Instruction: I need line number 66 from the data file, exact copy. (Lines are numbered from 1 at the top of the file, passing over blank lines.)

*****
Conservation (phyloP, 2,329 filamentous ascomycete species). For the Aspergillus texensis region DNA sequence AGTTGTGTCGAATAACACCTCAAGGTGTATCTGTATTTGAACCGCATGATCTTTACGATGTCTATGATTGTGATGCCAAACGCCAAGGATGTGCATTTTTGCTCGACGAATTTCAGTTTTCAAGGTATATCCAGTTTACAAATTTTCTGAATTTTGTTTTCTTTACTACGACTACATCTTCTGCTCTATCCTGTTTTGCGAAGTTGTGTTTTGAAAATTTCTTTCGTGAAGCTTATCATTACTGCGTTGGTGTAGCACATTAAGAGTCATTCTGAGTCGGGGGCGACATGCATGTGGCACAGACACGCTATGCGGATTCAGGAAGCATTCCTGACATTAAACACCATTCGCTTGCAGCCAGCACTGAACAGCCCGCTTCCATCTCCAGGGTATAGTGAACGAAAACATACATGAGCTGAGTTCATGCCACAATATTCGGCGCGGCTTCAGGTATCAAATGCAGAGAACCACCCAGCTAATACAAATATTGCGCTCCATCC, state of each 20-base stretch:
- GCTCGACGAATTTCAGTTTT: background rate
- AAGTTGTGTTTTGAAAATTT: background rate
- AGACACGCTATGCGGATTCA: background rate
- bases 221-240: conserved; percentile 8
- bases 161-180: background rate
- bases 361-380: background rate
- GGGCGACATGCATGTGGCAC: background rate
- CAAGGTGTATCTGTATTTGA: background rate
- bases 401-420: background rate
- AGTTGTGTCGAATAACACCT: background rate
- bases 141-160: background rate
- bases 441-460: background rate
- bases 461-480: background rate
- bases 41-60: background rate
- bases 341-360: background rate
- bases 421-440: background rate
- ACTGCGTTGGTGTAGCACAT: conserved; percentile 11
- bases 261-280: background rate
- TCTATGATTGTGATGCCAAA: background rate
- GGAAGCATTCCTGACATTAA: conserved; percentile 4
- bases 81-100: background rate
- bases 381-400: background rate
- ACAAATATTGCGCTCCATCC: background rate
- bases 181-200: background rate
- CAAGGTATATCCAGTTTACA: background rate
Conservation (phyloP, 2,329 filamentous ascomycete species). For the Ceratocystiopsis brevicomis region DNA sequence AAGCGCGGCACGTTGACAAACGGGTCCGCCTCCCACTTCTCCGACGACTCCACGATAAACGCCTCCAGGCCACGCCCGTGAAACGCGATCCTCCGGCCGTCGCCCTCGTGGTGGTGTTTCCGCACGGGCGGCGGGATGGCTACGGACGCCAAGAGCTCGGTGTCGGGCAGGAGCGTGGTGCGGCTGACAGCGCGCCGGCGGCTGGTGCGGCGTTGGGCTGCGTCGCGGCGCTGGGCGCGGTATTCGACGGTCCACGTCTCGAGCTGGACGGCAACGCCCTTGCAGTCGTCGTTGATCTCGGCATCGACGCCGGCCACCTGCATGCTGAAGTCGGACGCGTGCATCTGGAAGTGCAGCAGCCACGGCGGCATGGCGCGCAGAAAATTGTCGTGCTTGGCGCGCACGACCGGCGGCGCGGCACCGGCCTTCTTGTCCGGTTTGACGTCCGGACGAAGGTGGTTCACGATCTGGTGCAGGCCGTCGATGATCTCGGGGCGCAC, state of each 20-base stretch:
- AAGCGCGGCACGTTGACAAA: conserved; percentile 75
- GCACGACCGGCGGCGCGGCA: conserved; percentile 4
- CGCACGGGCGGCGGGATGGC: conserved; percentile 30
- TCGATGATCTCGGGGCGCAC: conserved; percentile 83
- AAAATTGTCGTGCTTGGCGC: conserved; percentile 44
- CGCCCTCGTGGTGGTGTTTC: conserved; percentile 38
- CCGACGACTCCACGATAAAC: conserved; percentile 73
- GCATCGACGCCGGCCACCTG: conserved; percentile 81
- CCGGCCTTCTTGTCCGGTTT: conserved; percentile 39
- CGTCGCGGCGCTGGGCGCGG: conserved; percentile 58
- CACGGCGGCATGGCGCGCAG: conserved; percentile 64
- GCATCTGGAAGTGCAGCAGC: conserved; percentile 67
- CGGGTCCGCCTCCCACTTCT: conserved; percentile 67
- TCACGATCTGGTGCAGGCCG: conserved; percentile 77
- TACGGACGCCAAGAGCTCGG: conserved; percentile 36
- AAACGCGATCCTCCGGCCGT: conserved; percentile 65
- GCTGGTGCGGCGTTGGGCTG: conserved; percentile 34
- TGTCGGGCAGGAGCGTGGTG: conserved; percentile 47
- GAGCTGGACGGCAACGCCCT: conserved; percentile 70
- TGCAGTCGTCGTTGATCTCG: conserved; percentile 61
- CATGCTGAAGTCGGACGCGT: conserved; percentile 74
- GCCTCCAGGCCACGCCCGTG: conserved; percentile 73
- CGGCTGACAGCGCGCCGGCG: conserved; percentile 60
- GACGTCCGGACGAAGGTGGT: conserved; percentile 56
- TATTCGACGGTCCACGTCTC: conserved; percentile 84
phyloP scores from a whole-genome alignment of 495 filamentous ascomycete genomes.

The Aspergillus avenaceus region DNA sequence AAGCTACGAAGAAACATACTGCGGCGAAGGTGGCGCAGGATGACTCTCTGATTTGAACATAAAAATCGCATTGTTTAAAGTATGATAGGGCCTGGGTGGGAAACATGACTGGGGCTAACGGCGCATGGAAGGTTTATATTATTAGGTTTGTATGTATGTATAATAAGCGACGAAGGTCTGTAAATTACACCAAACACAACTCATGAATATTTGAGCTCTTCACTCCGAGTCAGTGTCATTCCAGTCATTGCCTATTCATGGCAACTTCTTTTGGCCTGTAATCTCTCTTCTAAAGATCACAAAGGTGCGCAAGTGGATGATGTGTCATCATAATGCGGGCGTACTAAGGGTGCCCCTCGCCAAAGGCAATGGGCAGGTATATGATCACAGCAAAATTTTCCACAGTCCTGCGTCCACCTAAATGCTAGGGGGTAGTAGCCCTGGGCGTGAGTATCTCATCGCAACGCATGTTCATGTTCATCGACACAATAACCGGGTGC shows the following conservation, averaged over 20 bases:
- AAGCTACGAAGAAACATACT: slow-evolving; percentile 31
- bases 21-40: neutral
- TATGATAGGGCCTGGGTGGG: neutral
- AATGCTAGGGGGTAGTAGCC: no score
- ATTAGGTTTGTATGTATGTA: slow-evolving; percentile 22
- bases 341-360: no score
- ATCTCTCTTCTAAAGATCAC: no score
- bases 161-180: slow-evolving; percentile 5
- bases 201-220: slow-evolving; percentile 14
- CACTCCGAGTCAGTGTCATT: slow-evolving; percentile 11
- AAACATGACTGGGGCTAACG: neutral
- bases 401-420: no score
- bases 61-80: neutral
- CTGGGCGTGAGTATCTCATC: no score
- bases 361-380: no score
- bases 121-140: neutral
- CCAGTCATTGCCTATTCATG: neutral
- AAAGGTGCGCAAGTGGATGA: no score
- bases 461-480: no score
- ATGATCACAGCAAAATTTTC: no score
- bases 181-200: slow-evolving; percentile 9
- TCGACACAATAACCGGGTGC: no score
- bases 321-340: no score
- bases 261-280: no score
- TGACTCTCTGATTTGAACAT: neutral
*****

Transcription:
- bases 401-420: no score